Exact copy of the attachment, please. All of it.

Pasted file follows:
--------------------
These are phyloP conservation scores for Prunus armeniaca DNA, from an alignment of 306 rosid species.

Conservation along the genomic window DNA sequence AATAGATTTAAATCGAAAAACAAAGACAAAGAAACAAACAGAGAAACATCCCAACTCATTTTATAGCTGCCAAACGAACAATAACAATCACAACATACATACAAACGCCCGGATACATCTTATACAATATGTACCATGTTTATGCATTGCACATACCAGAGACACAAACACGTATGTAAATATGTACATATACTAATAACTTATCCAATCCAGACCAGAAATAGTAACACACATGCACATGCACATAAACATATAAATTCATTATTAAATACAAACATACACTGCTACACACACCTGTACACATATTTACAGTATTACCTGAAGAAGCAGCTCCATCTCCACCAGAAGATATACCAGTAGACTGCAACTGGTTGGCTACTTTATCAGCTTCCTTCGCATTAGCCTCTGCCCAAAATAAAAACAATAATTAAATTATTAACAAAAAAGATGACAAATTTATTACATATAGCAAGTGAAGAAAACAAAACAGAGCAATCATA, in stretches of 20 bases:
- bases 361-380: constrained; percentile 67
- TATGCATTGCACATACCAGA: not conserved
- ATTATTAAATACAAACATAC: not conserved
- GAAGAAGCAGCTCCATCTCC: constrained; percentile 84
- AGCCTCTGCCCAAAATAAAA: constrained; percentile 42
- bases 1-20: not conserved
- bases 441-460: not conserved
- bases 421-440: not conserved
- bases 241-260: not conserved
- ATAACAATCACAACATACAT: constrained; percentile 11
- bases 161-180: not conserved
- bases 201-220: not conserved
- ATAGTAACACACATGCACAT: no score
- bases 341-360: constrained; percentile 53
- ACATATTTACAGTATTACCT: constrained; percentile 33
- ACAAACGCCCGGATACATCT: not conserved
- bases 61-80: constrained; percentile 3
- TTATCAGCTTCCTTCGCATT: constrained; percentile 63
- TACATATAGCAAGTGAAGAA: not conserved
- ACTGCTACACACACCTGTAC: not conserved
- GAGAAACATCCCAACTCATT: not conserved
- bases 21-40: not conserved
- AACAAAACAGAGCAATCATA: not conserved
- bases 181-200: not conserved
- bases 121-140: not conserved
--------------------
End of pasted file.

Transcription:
These are phyloP conservation scores for Prunus armeniaca DNA, from an alignment of 306 rosid species.

Conservation along the genomic window DNA sequence AATAGATTTAAATCGAAAAACAAAGACAAAGAAACAAACAGAGAAACATCCCAACTCATTTTATAGCTGCCAAACGAACAATAACAATCACAACATACATACAAACGCCCGGATACATCTTATACAATATGTACCATGTTTATGCATTGCACATACCAGAGACACAAACACGTATGTAAATATGTACATATACTAATAACTTATCCAATCCAGACCAGAAATAGTAACACACATGCACATGCACATAAACATATAAATTCATTATTAAATACAAACATACACTGCTACACACACCTGTACACATATTTACAGTATTACCTGAAGAAGCAGCTCCATCTCCACCAGAAGATATACCAGTAGACTGCAACTGGTTGGCTACTTTATCAGCTTCCTTCGCATTAGCCTCTGCCCAAAATAAAAACAATAATTAAATTATTAACAAAAAAGATGACAAATTTATTACATATAGCAAGTGAAGAAAACAAAACAGAGCAATCATA, in stretches of 20 bases:
- bases 361-380: constrained; percentile 67
- TATGCATTGCACATACCAGA: not conserved
- ATTATTAAATACAAACATAC: not conserved
- GAAGAAGCAGCTCCATCTCC: constrained; percentile 84
- AGCCTCTGCCCAAAATAAAA: constrained; percentile 42
- bases 1-20: not conserved
- bases 441-460: not conserved
- bases 421-440: not conserved
- bases 241-260: not conserved
- ATAACAATCACAACATACAT: constrained; percentile 11
- bases 161-180: not conserved
- bases 201-220: not conserved
- ATAGTAACACACATGCACAT: no score
- bases 341-360: constrained; percentile 53
- ACATATTTACAGTATTACCT: constrained; percentile 33
- ACAAACGCCCGGATACATCT: not conserved
- bases 61-80: constrained; percentile 3
- TTATCAGCTTCCTTCGCATT: constrained; percentile 63
- TACATATAGCAAGTGAAGAA: not conserved
- ACTGCTACACACACCTGTAC: not conserved
- GAGAAACATCCCAACTCATT: not conserved
- bases 21-40: not conserved
- AACAAAACAGAGCAATCATA: not conserved
- bases 181-200: not conserved
- bases 121-140: not conserved